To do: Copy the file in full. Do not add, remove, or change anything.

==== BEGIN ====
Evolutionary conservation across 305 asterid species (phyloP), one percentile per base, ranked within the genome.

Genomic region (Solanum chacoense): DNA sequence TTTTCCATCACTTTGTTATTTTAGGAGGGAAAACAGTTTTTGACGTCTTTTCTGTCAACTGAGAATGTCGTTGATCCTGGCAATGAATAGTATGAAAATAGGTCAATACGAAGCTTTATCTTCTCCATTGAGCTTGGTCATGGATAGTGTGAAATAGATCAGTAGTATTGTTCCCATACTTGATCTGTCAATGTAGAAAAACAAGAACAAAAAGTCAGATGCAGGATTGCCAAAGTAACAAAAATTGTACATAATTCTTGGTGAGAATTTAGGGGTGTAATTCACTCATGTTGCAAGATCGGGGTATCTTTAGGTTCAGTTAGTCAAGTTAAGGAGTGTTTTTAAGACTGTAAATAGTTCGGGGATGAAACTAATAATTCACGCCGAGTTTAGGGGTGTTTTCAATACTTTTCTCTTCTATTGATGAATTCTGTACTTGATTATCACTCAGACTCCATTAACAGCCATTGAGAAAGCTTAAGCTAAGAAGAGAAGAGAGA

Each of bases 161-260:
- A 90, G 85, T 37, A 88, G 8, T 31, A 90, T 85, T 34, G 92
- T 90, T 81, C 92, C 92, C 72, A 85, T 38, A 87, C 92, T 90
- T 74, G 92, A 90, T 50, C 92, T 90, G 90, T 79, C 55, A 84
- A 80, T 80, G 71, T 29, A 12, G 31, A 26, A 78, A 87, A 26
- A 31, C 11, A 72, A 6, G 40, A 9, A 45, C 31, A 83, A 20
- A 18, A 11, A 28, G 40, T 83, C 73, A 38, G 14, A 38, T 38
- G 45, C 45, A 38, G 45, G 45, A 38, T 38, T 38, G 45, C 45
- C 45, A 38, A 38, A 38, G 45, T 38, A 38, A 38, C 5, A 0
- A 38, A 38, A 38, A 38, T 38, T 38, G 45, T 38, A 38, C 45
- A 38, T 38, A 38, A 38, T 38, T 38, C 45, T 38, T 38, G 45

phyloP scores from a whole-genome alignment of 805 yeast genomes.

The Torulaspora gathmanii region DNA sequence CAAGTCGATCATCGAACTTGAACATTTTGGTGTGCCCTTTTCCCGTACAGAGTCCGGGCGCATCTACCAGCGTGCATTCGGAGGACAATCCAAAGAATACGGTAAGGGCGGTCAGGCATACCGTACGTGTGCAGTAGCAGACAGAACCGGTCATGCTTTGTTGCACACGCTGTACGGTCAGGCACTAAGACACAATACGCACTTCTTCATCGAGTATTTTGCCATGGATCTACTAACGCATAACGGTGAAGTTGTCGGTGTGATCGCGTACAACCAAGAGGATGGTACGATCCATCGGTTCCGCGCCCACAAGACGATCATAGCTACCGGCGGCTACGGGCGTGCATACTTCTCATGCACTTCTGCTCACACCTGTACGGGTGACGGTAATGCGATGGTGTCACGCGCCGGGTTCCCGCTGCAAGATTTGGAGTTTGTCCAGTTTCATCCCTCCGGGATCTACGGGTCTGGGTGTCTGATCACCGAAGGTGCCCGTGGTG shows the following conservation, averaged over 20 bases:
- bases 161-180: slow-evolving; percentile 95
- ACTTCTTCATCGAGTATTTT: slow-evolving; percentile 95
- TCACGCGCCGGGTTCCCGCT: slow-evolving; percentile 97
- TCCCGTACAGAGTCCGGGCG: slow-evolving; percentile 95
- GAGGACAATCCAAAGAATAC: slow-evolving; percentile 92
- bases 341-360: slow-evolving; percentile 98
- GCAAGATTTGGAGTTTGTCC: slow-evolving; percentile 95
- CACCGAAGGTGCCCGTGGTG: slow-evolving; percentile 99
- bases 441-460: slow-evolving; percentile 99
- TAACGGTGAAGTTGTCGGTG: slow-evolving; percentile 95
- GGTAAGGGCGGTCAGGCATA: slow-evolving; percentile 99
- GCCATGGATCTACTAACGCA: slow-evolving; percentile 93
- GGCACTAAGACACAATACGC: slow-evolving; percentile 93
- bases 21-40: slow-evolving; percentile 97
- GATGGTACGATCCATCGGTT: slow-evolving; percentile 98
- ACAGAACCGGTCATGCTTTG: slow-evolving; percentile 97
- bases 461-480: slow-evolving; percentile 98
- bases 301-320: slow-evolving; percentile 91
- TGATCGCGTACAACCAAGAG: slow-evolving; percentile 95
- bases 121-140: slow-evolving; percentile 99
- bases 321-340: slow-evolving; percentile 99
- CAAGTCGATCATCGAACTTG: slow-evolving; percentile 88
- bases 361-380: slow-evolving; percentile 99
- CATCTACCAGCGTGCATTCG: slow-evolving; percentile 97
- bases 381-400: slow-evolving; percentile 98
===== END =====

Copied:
Evolutionary conservation across 305 asterid species (phyloP), one percentile per base, ranked within the genome.

Genomic region (Solanum chacoense): DNA sequence TTTTCCATCACTTTGTTATTTTAGGAGGGAAAACAGTTTTTGACGTCTTTTCTGTCAACTGAGAATGTCGTTGATCCTGGCAATGAATAGTATGAAAATAGGTCAATACGAAGCTTTATCTTCTCCATTGAGCTTGGTCATGGATAGTGTGAAATAGATCAGTAGTATTGTTCCCATACTTGATCTGTCAATGTAGAAAAACAAGAACAAAAAGTCAGATGCAGGATTGCCAAAGTAACAAAAATTGTACATAATTCTTGGTGAGAATTTAGGGGTGTAATTCACTCATGTTGCAAGATCGGGGTATCTTTAGGTTCAGTTAGTCAAGTTAAGGAGTGTTTTTAAGACTGTAAATAGTTCGGGGATGAAACTAATAATTCACGCCGAGTTTAGGGGTGTTTTCAATACTTTTCTCTTCTATTGATGAATTCTGTACTTGATTATCACTCAGACTCCATTAACAGCCATTGAGAAAGCTTAAGCTAAGAAGAGAAGAGAGA

Each of bases 161-260:
- A 90, G 85, T 37, A 88, G 8, T 31, A 90, T 85, T 34, G 92
- T 90, T 81, C 92, C 92, C 72, A 85, T 38, A 87, C 92, T 90
- T 74, G 92, A 90, T 50, C 92, T 90, G 90, T 79, C 55, A 84
- A 80, T 80, G 71, T 29, A 12, G 31, A 26, A 78, A 87, A 26
- A 31, C 11, A 72, A 6, G 40, A 9, A 45, C 31, A 83, A 20
- A 18, A 11, A 28, G 40, T 83, C 73, A 38, G 14, A 38, T 38
- G 45, C 45, A 38, G 45, G 45, A 38, T 38, T 38, G 45, C 45
- C 45, A 38, A 38, A 38, G 45, T 38, A 38, A 38, C 5, A 0
- A 38, A 38, A 38, A 38, T 38, T 38, G 45, T 38, A 38, C 45
- A 38, T 38, A 38, A 38, T 38, T 38, C 45, T 38, T 38, G 45

phyloP scores from a whole-genome alignment of 805 yeast genomes.

The Torulaspora gathmanii region DNA sequence CAAGTCGATCATCGAACTTGAACATTTTGGTGTGCCCTTTTCCCGTACAGAGTCCGGGCGCATCTACCAGCGTGCATTCGGAGGACAATCCAAAGAATACGGTAAGGGCGGTCAGGCATACCGTACGTGTGCAGTAGCAGACAGAACCGGTCATGCTTTGTTGCACACGCTGTACGGTCAGGCACTAAGACACAATACGCACTTCTTCATCGAGTATTTTGCCATGGATCTACTAACGCATAACGGTGAAGTTGTCGGTGTGATCGCGTACAACCAAGAGGATGGTACGATCCATCGGTTCCGCGCCCACAAGACGATCATAGCTACCGGCGGCTACGGGCGTGCATACTTCTCATGCACTTCTGCTCACACCTGTACGGGTGACGGTAATGCGATGGTGTCACGCGCCGGGTTCCCGCTGCAAGATTTGGAGTTTGTCCAGTTTCATCCCTCCGGGATCTACGGGTCTGGGTGTCTGATCACCGAAGGTGCCCGTGGTG shows the following conservation, averaged over 20 bases:
- bases 161-180: slow-evolving; percentile 95
- ACTTCTTCATCGAGTATTTT: slow-evolving; percentile 95
- TCACGCGCCGGGTTCCCGCT: slow-evolving; percentile 97
- TCCCGTACAGAGTCCGGGCG: slow-evolving; percentile 95
- GAGGACAATCCAAAGAATAC: slow-evolving; percentile 92
- bases 341-360: slow-evolving; percentile 98
- GCAAGATTTGGAGTTTGTCC: slow-evolving; percentile 95
- CACCGAAGGTGCCCGTGGTG: slow-evolving; percentile 99
- bases 441-460: slow-evolving; percentile 99
- TAACGGTGAAGTTGTCGGTG: slow-evolving; percentile 95
- GGTAAGGGCGGTCAGGCATA: slow-evolving; percentile 99
- GCCATGGATCTACTAACGCA: slow-evolving; percentile 93
- GGCACTAAGACACAATACGC: slow-evolving; percentile 93
- bases 21-40: slow-evolving; percentile 97
- GATGGTACGATCCATCGGTT: slow-evolving; percentile 98
- ACAGAACCGGTCATGCTTTG: slow-evolving; percentile 97
- bases 461-480: slow-evolving; percentile 98
- bases 301-320: slow-evolving; percentile 91
- TGATCGCGTACAACCAAGAG: slow-evolving; percentile 95
- bases 121-140: slow-evolving; percentile 99
- bases 321-340: slow-evolving; percentile 99
- CAAGTCGATCATCGAACTTG: slow-evolving; percentile 88
- bases 361-380: slow-evolving; percentile 99
- CATCTACCAGCGTGCATTCG: slow-evolving; percentile 97
- bases 381-400: slow-evolving; percentile 98